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YOKOTA AIR BASE, Japan — Officials have mapped out a 20-year blueprint that charts a course for future base construction projects.

It’s aimed at revitalizing old infrastructure through overhauling the buildings on Yokota devoted to residential, recreational and mission support, according to Capt. Paul A. Frantz, the 374th Civil Engineer Squadron’s chief of base development.

“Many of the facilities at Yokota are from the World War II era and are well past their service life,” he said, adding that the draft targets five specific areas for facility and land-use projects: flightline, airmen training grounds, community core, dorms and Yokota’s west side.

In addition, Frantz said, a U.S.-funded multiyear effort is under way to thoroughly renovate 1,679 military family housing units. The project, designed to bring all units up to current Air Force standards, focuses on improving kitchens and upgrading heating, ventilation and air-conditioning systems.

New construction in base family housing areas is not planned, he said.

Civil engineer officials declined to speculate on a price tag for the Yokota Base General Plan, citing multiple variables and saying future contractual hurdles make pinpointing a figure impossible.

“There has been and continues to be millions of dollars put into sustaining Yokota Air Base,” Lt. Col. Lance Hafeli, 374th Civil Engineer Squadron commander, said Thursday. “We would hope to see the same type of investment for years to come.”

According to Frantz, determining new construction costs depends on the type of project, available funding and amount of time contracted companies take to finish a job. In general, large projects at Yokota are carried out with appropriated, nonappropriated or host-nation funds.

Due to evolving mission requirements and funding uncertainties, he said, timetables also haven’t been attached to the facilities plan. However, work in all five areas should be completed within the next two decades.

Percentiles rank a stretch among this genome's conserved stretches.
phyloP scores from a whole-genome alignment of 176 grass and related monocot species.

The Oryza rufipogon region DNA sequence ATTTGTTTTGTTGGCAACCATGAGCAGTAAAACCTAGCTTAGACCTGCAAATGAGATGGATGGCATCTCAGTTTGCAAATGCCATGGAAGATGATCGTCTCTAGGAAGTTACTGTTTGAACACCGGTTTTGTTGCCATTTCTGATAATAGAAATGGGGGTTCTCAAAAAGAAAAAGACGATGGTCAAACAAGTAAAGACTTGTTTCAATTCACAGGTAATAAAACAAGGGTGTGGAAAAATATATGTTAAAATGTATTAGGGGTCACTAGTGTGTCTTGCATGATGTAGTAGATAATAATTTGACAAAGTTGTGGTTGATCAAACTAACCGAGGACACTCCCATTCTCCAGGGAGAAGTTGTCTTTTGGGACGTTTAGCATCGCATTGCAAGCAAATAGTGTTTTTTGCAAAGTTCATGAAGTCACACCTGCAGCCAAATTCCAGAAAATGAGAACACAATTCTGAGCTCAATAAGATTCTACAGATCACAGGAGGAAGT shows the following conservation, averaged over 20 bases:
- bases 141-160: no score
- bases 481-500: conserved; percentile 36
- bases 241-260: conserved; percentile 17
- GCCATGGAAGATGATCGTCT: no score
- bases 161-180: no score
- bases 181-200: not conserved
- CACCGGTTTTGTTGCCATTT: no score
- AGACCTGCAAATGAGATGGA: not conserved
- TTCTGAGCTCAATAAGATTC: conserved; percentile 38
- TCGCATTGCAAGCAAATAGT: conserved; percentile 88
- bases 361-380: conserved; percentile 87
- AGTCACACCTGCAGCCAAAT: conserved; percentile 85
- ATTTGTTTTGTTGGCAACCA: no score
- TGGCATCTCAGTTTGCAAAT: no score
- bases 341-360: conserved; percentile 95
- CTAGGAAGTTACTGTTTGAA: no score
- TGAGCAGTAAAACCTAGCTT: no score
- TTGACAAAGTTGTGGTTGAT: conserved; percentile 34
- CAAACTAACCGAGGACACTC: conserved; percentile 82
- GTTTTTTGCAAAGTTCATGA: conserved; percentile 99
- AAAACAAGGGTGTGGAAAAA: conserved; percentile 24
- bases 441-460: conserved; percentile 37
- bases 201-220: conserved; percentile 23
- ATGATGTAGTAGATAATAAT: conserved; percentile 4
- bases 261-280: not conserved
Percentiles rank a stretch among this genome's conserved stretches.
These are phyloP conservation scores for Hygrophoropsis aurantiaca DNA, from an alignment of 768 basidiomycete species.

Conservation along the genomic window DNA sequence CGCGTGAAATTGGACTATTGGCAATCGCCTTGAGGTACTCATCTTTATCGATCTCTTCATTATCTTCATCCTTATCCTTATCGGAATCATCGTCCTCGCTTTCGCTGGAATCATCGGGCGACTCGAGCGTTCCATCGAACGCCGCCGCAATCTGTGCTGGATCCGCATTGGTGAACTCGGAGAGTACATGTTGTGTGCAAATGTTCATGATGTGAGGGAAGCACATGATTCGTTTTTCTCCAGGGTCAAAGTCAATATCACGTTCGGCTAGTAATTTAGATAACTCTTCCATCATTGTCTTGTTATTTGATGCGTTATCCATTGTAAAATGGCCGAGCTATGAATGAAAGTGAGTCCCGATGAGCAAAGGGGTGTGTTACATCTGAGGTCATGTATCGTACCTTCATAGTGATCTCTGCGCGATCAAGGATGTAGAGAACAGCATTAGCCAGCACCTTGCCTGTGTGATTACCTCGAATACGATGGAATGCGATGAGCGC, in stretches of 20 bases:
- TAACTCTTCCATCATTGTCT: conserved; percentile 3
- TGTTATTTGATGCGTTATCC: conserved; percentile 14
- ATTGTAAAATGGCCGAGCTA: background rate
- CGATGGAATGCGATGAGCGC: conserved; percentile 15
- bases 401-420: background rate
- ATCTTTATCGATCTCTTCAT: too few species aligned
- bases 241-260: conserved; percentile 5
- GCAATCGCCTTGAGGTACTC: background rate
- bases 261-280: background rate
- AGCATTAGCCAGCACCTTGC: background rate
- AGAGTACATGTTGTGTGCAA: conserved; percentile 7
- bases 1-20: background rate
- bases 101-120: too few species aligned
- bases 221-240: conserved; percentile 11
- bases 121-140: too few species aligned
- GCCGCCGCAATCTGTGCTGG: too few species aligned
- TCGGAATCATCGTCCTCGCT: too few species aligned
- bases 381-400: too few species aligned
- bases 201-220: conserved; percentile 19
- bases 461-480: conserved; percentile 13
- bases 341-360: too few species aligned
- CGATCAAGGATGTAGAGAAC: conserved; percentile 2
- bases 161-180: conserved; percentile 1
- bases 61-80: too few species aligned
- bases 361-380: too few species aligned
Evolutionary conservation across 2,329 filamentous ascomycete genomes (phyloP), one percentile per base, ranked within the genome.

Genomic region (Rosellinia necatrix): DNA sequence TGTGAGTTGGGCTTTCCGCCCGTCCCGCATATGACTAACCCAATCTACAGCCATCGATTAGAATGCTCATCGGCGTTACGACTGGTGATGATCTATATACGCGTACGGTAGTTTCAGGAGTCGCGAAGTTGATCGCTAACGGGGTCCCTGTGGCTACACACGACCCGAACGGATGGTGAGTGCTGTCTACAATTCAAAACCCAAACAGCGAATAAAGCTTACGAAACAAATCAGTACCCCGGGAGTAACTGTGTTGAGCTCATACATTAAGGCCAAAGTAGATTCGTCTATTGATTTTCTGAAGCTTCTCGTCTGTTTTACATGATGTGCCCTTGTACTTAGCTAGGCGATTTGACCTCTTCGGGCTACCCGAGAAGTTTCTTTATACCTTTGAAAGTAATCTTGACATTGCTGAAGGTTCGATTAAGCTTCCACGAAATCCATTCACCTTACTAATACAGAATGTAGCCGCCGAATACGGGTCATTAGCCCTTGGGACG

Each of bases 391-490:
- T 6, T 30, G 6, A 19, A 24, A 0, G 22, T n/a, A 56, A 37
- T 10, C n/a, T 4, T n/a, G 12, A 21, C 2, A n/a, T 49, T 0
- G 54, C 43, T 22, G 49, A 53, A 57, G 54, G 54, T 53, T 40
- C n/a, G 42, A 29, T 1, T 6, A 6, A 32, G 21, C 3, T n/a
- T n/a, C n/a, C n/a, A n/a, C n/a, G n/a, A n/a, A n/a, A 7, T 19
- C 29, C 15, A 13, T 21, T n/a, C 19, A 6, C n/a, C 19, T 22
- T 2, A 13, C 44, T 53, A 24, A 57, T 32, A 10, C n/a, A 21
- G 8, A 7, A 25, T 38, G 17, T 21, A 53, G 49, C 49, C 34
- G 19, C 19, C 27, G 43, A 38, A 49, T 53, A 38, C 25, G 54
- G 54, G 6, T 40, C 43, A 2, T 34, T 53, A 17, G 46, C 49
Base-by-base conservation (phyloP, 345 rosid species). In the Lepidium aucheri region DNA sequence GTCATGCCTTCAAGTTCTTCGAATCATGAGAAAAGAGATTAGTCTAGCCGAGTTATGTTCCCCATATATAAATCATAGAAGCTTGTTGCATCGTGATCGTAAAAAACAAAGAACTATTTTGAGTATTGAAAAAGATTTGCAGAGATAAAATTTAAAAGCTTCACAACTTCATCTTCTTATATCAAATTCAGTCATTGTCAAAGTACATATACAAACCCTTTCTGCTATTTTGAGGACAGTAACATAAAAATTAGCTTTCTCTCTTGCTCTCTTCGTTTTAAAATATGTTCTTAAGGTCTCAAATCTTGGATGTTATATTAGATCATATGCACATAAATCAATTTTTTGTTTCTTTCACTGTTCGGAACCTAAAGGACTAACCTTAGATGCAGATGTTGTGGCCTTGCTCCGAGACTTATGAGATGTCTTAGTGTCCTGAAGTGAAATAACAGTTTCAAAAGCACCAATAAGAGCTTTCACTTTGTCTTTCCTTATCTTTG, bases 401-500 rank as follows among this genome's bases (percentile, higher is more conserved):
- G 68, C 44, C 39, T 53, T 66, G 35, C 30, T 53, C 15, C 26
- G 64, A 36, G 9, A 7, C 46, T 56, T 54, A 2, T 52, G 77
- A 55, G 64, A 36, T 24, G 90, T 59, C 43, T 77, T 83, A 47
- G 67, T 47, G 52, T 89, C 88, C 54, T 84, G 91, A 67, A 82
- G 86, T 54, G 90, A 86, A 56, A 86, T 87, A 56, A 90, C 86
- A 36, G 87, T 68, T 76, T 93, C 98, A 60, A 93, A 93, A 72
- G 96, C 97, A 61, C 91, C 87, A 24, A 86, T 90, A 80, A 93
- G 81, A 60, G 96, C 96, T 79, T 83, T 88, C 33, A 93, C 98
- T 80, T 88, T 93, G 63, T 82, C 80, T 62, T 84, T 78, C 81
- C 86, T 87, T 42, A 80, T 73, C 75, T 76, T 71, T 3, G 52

Frantz said the new construction isn’t expected to affect troop counts at Yokota, provided they remain at current levels. Some 11,500 people now live and/or work on base, including roughly 4,500 active-duty members and 2,000 Japanese employees.

If that changes, project adjustments would be made accordingly, Frantz said.

Improvements

The Yokota Base General Plan consists of five areas expected to receive facility and land-use improvements in the next 20 years. A look at each:

Flightline development: Revitalizing most operations, maintenance and logistics facilities on and around the flightline. Includes new hangars, a new control tower, upgraded air freight terminal and new digital airfield surveillance radar. Many existing flightline facilities date back to between 1943 and 1947 and are in need of replacement.Samurai Training Grounds: An initiative to transform the block between the Mission Support Group headquarters facility (Building 316) and the Samurai Fitness Center (Building 689) into a combined training and fitness field, park and mass gathering area at the center of base. All the facilities in this vicinity are well beyond their life cycle and projected for demolition. This effort includes an addition to the main gym, a running track, outdoor athletic courts and exercise stations. Plans also call for a C-130 static display nearby along Airlift Avenue.Community core: This addresses the portion of land in front of and immediately next to the Yokota Community Center, which houses the Base Exchange, commissary and food court. The plan includes a new Chili’s Restaurant, as well as force-protection, traffic and parking adjustments.Dorm area: More pedestrian paths will be made to create additional green space and recreation areas. A cornerstone project under design is the Airmen’s Center, which involves a significant renovation of the Yujo Community Center. The Airmen’s Center will feature several activities aimed at Yokota dorm residents.West side (specifically the portion of land between Highway 16 and the railroad track): Intended to make the area friendlier to pedestrians, resolve traffic problems, enhance perimeter security and more effectively use available land. Efforts began with last year’s grand opening of the Army and Air Force Exchange Service’s BXtra and recently relocated Tomadachi Lanes. The bowling center received a Design Excellence Award from Pacific Air Forces.— Source: 374th Civil Engineer Squadron

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